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General Atomics Aeronautical Systems Opens Flight Test-Training Center in Grand Forks, North Dakota

08/22/2017
General Atomics Aeronautical Systems, Inc. opened its new Flight Test and Training Center hangar at the Grand Sky Unmanned Aircraft System Business Park near Grand Forks, North Dakota.

An affiliate of General Atomics, General Atomics Aeronautical Systems is a leading designer and manufacturer of Remotely Piloted Aircraft (RPA) systems, radars, and electro-optic and related mission systems.

The hangar replaces the temporary facility that has been in operation since June 2016, company officials said. It will house GA-ASI operational hardware, including Remotely Piloted Aircraft (RPA) and Ground Control Stations (GCS), as well as offices and conference rooms.

“We’re excited to open this new permanent hangar for our Flight Test and Training Center in North Dakota,” said David R. Alexander, President, Aircraft Systems, GA-ASI. “It represents our investment in test and training capabilities, which will provide our customers with an excellent facility to train aircrews to fly our aircraft.” The new hangar will house three GA-ASI owned RPA – a MQ-1 Predator® A and two MQ-9 Predator Bs/ (Block 1 and Block 5) – and two GCS (a Block 15 and Block 30 Mobile GCS). GA-ASI’s FTTC operation also includes an office building located near the University of North Dakota campus that contains classrooms and a Predator Mission Aircrew Training System for accomplishing the academic and simulator segments of training.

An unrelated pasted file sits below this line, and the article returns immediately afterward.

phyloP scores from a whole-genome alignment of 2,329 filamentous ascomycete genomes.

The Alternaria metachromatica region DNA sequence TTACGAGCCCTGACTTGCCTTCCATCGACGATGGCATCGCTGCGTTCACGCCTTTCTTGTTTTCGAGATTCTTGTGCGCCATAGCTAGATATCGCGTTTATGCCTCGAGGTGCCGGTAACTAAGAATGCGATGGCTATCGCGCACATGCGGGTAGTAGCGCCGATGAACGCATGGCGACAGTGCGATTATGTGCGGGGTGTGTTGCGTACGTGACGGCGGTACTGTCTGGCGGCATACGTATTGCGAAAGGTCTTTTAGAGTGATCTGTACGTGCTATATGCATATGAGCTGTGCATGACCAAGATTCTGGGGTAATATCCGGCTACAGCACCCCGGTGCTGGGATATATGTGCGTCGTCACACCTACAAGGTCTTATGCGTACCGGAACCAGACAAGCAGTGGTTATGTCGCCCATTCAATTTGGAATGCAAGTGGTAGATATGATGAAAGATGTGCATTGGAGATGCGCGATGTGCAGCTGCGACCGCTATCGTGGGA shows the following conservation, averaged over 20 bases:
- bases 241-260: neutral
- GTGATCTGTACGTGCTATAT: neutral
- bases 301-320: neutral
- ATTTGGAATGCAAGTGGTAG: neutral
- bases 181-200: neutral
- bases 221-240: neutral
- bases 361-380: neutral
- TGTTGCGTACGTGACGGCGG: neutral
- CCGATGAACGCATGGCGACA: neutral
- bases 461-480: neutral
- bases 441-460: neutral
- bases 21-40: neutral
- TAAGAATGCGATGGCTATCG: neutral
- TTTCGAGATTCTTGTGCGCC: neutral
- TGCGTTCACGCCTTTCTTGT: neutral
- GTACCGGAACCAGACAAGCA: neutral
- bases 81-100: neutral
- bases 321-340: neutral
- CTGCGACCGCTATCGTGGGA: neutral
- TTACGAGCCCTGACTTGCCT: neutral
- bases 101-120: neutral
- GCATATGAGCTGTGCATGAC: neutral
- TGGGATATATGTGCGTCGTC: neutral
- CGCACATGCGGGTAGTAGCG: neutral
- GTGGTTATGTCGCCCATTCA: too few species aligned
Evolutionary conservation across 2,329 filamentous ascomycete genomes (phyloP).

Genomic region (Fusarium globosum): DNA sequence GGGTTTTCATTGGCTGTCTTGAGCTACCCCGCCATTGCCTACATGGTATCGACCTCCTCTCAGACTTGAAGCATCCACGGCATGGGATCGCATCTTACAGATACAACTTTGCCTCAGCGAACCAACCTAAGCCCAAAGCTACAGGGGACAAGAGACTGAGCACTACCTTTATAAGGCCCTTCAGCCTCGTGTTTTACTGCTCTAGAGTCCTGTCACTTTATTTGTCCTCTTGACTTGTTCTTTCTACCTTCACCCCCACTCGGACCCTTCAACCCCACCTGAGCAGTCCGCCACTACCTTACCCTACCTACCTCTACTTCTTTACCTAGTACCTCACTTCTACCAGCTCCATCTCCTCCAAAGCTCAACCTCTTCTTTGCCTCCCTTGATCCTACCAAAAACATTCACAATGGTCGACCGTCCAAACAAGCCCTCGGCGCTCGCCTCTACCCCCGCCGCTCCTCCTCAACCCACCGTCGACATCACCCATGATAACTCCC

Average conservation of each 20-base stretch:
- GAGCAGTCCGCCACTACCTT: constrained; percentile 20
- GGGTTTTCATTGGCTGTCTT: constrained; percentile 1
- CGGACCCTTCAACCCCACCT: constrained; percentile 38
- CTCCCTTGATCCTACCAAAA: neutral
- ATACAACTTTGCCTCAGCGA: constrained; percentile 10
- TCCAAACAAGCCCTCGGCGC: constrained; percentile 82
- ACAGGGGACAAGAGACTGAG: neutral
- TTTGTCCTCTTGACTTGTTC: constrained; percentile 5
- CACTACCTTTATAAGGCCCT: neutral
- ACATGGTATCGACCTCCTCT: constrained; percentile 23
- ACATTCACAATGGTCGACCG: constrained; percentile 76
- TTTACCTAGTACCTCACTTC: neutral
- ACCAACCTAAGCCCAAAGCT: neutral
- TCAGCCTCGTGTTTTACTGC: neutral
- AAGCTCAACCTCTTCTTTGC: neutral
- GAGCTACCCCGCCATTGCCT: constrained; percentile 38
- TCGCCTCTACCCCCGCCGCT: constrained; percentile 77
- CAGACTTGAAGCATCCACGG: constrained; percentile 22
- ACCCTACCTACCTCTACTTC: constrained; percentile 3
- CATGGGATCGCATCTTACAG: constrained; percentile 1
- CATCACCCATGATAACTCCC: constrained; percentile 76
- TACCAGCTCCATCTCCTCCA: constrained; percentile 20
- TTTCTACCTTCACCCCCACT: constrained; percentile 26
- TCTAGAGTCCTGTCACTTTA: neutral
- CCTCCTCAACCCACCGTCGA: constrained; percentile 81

“Grand Sky’s goal is to create the operations-friendly environment tenants need to expand their capabilities as the UAS industry grows,” said Thomas Swoyer Jr., President of Grand Sky Development Company. “From being the first to fly large UAS at the park to being the first to expand their operations, GA-ASI continues to operate at the leading edge of the industry. We’re proud to count them as a partner for many years to come.”

“As our UAS industry continues developing new applications for this technology in both the public and private sectors, it is vital that we have qualified operators for these aircraft,” U.S. Senator John Hoeven said. “General Atomics’ new training hangar is an international asset. UAS pilots from around the world will train right here in Grand Forks, further cementing our state’s position as a leader in UAS research, training and operations.”

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